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Franchise model has a place

Our story on ‘disruptive’ new wedding photography business Emotion Wedding Photography prompted as many comments from readers as most local photography websites attract in a year! Prominent among them was a contribution from Mark Hill, who heads up another new photographic franchise, Jim’s Photography and Drones. We thought this deserved re-publishing as a stand-alone opinion piece – keeping in mind these are Mark’s opinions, not necessarily those of Inside Imaging:

Mark Hill (right) started Jim’s Photography and Drones with Matteo Rizzi (left) in 2017.

Congratulations Michael, Peter and Vitorio.
Best wishes on your new venture…

I’ve read with interest all the preceding comments and even though I rarely post personal views or comments online,  I felt compelled to say something now.

Yes the industry is changing. It always has been changing. And will continue to do so.

The market flows through time as it creates eddies and sidestreams. Sometimes it takes a new path and creates an entirely new stream. An opportunity presents itself to the entrepreneurial operator who recognises this new potential.

The photography market is so different to how it was when most of us started out (myself back in 1983). I’ve seen the changes and wondered what will come next. This new venture is only one of the many other changes we’re going to see if we hang around long enough.

I’ve personally invested a working lifetime in promoting the values and benefits of quality professional photography. I’m an absolute stickler for over-the-top customer service and honest and ethical business dealings. I’m a past award winning member of the AIPP APPAs and several other industry bodies, but at no time have I ever considered my own photography as being exceptional. However, I’ve always believed in professionalism and have tried to incorporate the ideals espoused by the AIPP in my past photography businesses.

When I approached Jim Penman in early 2017 with the seed of an idea to start a photography and drones franchise division, I had a clear vision of what values I wanted to incorporate into the new venture. One thing I made very clear to all who listened was that ANY photographer I took on would HAVE to be an existing AIPP member (or prepared to join as an emerging member). Insomuch that we are paying for any new franchisees first two years’ membership, and actively encouraging them to participate in the awards process.

I also made a personal decision to be very clear as to the type of photographer we’d consider granting a franchise to. Ethics and integrity being key factors. Passion and drive being other key requisites.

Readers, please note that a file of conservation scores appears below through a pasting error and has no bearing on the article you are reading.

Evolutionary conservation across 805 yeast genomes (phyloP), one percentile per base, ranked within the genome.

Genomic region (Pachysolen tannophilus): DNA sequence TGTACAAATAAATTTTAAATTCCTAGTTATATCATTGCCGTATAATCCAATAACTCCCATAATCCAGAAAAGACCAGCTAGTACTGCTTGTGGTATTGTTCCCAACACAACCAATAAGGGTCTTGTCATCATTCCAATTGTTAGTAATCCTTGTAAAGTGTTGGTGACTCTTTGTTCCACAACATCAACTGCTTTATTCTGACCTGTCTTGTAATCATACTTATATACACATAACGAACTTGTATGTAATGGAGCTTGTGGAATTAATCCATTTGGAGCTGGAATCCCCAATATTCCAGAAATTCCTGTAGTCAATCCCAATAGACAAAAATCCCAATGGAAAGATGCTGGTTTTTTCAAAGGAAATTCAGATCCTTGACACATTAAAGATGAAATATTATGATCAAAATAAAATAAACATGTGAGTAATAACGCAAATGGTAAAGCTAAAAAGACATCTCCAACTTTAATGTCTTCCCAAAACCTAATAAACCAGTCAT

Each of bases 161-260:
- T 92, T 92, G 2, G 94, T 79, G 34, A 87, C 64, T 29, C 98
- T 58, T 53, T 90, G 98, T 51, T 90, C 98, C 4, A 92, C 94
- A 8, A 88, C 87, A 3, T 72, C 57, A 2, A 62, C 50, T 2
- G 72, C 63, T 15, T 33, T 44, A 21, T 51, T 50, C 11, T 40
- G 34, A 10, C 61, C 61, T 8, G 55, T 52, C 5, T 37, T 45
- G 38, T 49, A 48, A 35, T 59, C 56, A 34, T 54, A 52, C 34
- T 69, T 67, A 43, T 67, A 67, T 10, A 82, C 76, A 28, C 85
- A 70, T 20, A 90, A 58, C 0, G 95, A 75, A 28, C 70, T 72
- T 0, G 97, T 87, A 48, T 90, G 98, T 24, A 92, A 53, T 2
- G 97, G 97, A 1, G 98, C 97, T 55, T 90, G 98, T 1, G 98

Of course having the ability to produce good (if not initially ‘award winning’) work also needed to be demonstrated. And the desire to learn and grow. But absolutely first and foremost was having the client’s best interest at heart.

So far I’ve only found a handful of photographers who tick all the boxes. And I’ve said ‘no’ to literally hundreds of enquiries who most clearly don’t. I had discussions at state level and national level with AIPP officials including Peter (Myers) who was very supportive. I also saw the need to fully support and uphold the professionalism the AIPP engenders.

I too copped a bit of flack from the industry in much the same way as has happened here for Emotion. But I’ve seen all this before. Every time something new and potentially ‘threatening’ rears it’s head (if your an old fart like me you’ll remember when everyone saw digital as the demise of quality photography). If it’s different it’s scary.

I’ve also held a long-standing belief that it’s a huge market and the people who would like to pigeonhole the entire segment are maybe missing the fact that it’s the market that is asking for these new services. And almost certainly it’s a segment of the market that is currently being under-serviced by conventional business models.

Our business model differs in as much as we expect our franchisees to be fully engaged with their clients in exactly the same way as any other self employed photographer (which is exactly what they are). And our prices are approx 15 percent higher than the industry average. So in our case it most definitely isn’t a ‘race to the bottom’ with either pricing or personal service. This is more likely to occur when photographers who do not have the same passion (or who charge so little that they can’t afford to invest in the time needed to properly serve their clients) enter the market.

But that doesn’t mean that there’s not a call for a less expensive or slightly less personal approach. It’s happening everywhere and usually the customer benefits by getting something satisfactory at a price they’re able to afford.

All I hope is that Michael, Peter and Vitorio find enough support within the industry bodies so that the photographers they DO employ are as capable as possible, coming from within the ranks of the AIPP, or better still being award winners.

Focus on your own segment of the market and supply your clients with the very best you have to offer, delight them with your skills and customer focus and you’ll never have to worry about the likes of Emotions, Jim’s Photography, Snapr or others.

Let’s all pull together regardless of which stream we’re paddling down as that’s the way to keep the industry strong and futureproof.

Just my thoughts. Happy New Year to all.
– Mark Hill, Jim’s Photography and Drones.

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